Re: [aqm] Questioning each PIE heuristic - moving averages and rate measurement

Bob Briscoe <> Wed, 24 May 2017 22:35 UTC

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To: Michael Menth <>
Cc: "Rong Pan (ropan)" <>, tsvwg IETF list <>, AQM IETF list <>
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From: Bob Briscoe <>
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Date: Wed, 24 May 2017 23:34:58 +0100
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Subject: Re: [aqm] Questioning each PIE heuristic - moving averages and rate measurement
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I just started reading your paper. Two comments so far:

*1) PIE rate averaging is an unfortunate example**
*In related work, you mention PIE's measurement of the link rate as an 
example of use of moving averages. This is an unfortunate example, 
because the PIE code screws up the calculation. It averages a fraction 
by averaging the denominator, which I pointed out is wrong in Section 
5.3.2 of my PIE review <>. 

"The [PIE] pseudocode continually measures the sequence of dequeue 
times, t1, t2, t3,... that it takes to transmit constant amounts of 
bytes (DQ_THRESHOLD). Then the exponentially weighted moving average 
(EWMA) of the rate should be:

     ewma(depart_rate) = DQ_THRESHOLD ∗ ewma(1/t1,1/t2,1/t3,...)
                      != DQ_THRESHOLD / ewma(t1,t2,t3,...)
PIE uses the second (incorrect) formula. In the review, I discuss how 
wrong this could be, with an example.

*2) Exponential Moving Average is an Approximation**
*In your moving averages paper, you compare your unbiased exponential 
moving average (UEMA) algorithm with this commonly used exponential 
moving average (EMA) algorithm:
     ewma(X) <- (1-a)*X + a*ewma(X)

A few years ago I wondered about this comparison, and wrote a 2-page 
memo for myself to record the proof. I've temporarily uploaded it here: 
Moving Averages <>.

I used a Taylor series expansion to show that the iterative formula 
tends to the exact formula (what you call the unbiased EMA or UEMA) as 
the number of readings (n) becomes large.

When n is not large, you could use the formula at the top of my p2 (just 
before the Taylor series approximation) to calculate the ratio between 
the actual (unbiased) UEMA and my regular iterative EMA (REMA). This 
ratio can be pre-calculated, because its independent of the readings:
     REMA/UEMA = (1-a)*(Sum_{j=0}^{n-1} a^j)

   "theta" in my formula is "a" in yours
   "Sum_{j=0}^{n-1}" means "the sum from j=0 to j=n-1"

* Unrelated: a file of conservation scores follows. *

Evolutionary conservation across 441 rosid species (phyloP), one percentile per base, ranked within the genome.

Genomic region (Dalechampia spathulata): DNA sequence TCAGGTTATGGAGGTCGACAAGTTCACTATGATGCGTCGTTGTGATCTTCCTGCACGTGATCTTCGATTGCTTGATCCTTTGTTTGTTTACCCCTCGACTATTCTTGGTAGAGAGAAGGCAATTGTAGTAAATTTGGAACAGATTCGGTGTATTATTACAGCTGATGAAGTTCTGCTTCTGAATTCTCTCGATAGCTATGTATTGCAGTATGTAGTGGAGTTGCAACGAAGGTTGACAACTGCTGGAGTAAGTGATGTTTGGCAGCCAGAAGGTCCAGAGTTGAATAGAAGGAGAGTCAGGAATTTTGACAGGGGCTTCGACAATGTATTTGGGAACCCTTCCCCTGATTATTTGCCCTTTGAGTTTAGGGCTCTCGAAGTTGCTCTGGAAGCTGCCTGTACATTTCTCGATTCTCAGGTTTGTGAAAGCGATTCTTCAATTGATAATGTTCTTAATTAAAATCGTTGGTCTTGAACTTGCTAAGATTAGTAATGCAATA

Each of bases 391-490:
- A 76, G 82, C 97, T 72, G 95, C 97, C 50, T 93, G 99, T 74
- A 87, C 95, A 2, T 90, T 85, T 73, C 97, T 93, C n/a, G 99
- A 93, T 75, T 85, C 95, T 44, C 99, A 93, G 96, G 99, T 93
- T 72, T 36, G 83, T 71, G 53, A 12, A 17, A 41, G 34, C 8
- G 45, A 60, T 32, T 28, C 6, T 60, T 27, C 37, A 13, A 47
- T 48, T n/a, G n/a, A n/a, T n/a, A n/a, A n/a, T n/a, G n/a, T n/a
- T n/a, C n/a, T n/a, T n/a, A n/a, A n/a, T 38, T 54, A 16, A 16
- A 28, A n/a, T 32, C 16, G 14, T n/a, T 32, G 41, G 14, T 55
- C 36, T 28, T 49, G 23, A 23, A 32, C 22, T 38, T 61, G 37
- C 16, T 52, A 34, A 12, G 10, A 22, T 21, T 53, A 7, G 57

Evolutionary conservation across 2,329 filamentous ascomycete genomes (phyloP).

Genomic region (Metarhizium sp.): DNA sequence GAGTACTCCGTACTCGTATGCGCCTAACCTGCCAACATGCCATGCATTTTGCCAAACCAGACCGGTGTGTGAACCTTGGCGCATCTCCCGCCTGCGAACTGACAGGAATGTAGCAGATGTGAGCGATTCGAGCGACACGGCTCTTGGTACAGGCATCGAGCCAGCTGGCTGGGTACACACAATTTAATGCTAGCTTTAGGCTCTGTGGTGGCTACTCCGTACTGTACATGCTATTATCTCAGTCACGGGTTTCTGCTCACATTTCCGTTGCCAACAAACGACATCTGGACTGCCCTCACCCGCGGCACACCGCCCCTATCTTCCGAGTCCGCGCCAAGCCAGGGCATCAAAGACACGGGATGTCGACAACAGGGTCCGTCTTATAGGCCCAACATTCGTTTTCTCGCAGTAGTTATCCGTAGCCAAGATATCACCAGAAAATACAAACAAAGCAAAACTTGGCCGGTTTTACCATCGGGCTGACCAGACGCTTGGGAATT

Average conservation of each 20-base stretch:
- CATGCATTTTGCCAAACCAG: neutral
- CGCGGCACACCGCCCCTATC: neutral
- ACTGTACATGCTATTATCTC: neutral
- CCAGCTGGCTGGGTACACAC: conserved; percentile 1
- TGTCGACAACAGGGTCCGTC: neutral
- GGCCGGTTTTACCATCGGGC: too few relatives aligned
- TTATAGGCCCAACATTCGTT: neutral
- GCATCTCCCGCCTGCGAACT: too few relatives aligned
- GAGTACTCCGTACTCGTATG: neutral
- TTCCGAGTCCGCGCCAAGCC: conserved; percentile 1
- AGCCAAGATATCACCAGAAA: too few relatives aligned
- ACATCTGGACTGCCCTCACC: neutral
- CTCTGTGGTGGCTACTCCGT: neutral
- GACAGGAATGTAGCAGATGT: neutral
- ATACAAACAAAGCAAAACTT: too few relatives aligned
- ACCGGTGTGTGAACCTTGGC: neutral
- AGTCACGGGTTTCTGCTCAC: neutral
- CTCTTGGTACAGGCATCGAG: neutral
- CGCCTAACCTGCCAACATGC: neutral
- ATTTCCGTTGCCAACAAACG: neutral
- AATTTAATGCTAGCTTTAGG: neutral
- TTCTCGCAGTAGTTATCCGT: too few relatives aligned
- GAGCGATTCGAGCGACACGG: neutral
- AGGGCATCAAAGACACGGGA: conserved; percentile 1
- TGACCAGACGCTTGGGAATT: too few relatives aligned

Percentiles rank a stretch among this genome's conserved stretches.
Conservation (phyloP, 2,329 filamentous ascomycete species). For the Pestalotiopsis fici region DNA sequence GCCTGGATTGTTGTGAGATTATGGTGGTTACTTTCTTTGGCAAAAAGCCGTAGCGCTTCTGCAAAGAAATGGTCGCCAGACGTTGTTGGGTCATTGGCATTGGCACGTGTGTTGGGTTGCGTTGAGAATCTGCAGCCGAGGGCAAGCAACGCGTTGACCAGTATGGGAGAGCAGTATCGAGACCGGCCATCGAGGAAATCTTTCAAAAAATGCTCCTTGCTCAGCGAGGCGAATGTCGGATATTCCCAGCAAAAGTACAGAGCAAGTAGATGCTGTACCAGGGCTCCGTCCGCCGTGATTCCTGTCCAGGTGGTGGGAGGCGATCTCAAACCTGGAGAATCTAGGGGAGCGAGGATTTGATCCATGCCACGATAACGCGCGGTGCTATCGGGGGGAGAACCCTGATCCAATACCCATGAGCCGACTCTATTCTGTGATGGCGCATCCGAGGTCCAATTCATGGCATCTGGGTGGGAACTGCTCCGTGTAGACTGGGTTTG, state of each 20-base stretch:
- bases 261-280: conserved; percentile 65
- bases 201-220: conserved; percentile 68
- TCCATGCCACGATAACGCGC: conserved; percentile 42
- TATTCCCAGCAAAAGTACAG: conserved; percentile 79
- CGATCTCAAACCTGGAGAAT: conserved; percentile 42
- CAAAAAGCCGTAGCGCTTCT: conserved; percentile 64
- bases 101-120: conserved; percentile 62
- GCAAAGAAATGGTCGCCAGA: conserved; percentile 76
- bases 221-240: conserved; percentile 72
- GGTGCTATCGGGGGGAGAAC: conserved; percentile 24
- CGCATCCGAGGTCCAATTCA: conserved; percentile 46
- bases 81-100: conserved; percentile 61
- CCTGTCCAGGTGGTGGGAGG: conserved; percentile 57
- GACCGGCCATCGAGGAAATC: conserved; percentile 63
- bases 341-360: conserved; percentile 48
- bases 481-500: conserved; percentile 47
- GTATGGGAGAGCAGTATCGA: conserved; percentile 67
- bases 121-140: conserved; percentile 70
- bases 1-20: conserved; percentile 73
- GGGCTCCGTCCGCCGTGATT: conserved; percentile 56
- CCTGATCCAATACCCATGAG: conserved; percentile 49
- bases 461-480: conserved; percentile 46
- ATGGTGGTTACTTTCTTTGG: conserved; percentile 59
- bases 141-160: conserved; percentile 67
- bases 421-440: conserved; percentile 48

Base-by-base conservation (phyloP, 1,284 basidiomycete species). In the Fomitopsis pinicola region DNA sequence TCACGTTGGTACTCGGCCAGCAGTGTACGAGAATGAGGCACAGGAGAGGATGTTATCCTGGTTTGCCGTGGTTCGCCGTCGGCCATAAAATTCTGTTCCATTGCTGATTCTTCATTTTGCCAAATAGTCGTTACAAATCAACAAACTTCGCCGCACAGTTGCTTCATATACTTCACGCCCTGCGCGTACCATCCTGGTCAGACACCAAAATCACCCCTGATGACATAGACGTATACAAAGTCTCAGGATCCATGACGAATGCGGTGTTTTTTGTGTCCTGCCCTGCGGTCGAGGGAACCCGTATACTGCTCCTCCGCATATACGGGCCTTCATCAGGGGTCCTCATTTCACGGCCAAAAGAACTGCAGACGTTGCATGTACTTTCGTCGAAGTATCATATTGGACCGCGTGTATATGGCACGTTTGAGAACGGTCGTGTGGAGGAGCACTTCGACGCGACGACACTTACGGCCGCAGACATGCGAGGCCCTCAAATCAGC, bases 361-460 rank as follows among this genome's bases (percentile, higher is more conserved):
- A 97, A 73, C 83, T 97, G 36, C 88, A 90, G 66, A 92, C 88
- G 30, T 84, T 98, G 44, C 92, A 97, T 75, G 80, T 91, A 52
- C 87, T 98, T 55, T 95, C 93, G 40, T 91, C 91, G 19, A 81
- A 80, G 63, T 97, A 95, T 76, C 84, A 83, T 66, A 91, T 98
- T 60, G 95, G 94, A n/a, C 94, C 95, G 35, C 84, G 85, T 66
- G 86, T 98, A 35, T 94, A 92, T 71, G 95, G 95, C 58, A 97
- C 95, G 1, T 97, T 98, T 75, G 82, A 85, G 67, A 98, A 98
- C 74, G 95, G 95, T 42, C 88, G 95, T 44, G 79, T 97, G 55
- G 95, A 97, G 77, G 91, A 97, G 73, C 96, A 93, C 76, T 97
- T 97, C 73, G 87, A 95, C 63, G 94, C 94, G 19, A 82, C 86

Your iterative formula (EMA) starts with an exception, whereas I use 
an iterative formula that just starts the same as it carries on. To 
distinguish between them, I have called mine "regular EMA" or REMA.

For instance, if a = 0.75 as in your Fig 1(c), then the correction 
factors for various small numbers of readings, n, are:

n       UEMA/REMA
1            2.29
2            1.73
3            1.46
4            1.31
5            1.22
6            1.15
7            1.11
8            1.08
9            1.06
10            1.04
11            1.03
12            1.02
13            1.02
14            1.01
15            1.01
16            1.01
17            1.01
18            1.00
19            1.00
20            1.00



On 30/03/17 10:57, Michael Menth wrote:
> Hi all,
> Am 30.03.2017 um 11:08 schrieb Jonathan Morton:
>>> On 30 Mar, 2017, at 10:46, Bob Briscoe <> wrote:
>>> For PI2 we removed all but 2 and it worked the same or better than PIE in all our tests. I have been assessing each of the other 7 one by one for reinstatement. So far I've rejected 6. I think I can reject this last one by making the sampling time of the base PI algo dependent on the max link rate. Then when the queue goes idle, the base PI algo will decay drop down to zero no slower than the queue drains, without needing this extra heuristic.
>> That’s fair enough.
>> It sounds like the fairly coarsely discrete time intervals in PIE are the main justification for this particular heuristic, so it might be sufficient to document that WRT PIE itself.  Using finer time intervals is clearly a better choice for the future.
> PIE uses time intervals for measurement purposes and several parameters
> contribute. We've recently done some basic work on measurement
> methodology that facilitates a comparison of different measurement
> approaches and better-informed parametrization by introduction of the
> "memory" concept.
> PIE essentially implements TDRM-DTWMA-UEMA illustrated in Fig. 6d.
> The concept of "memory" can also be applied to moving averages which are
> also used in PIE for several purposes. Configuration via a "memory" can
> make some heuristics more intuitive.
> Best wishes,
> Michael
>>   - Jonathan Morton

Bob Briscoe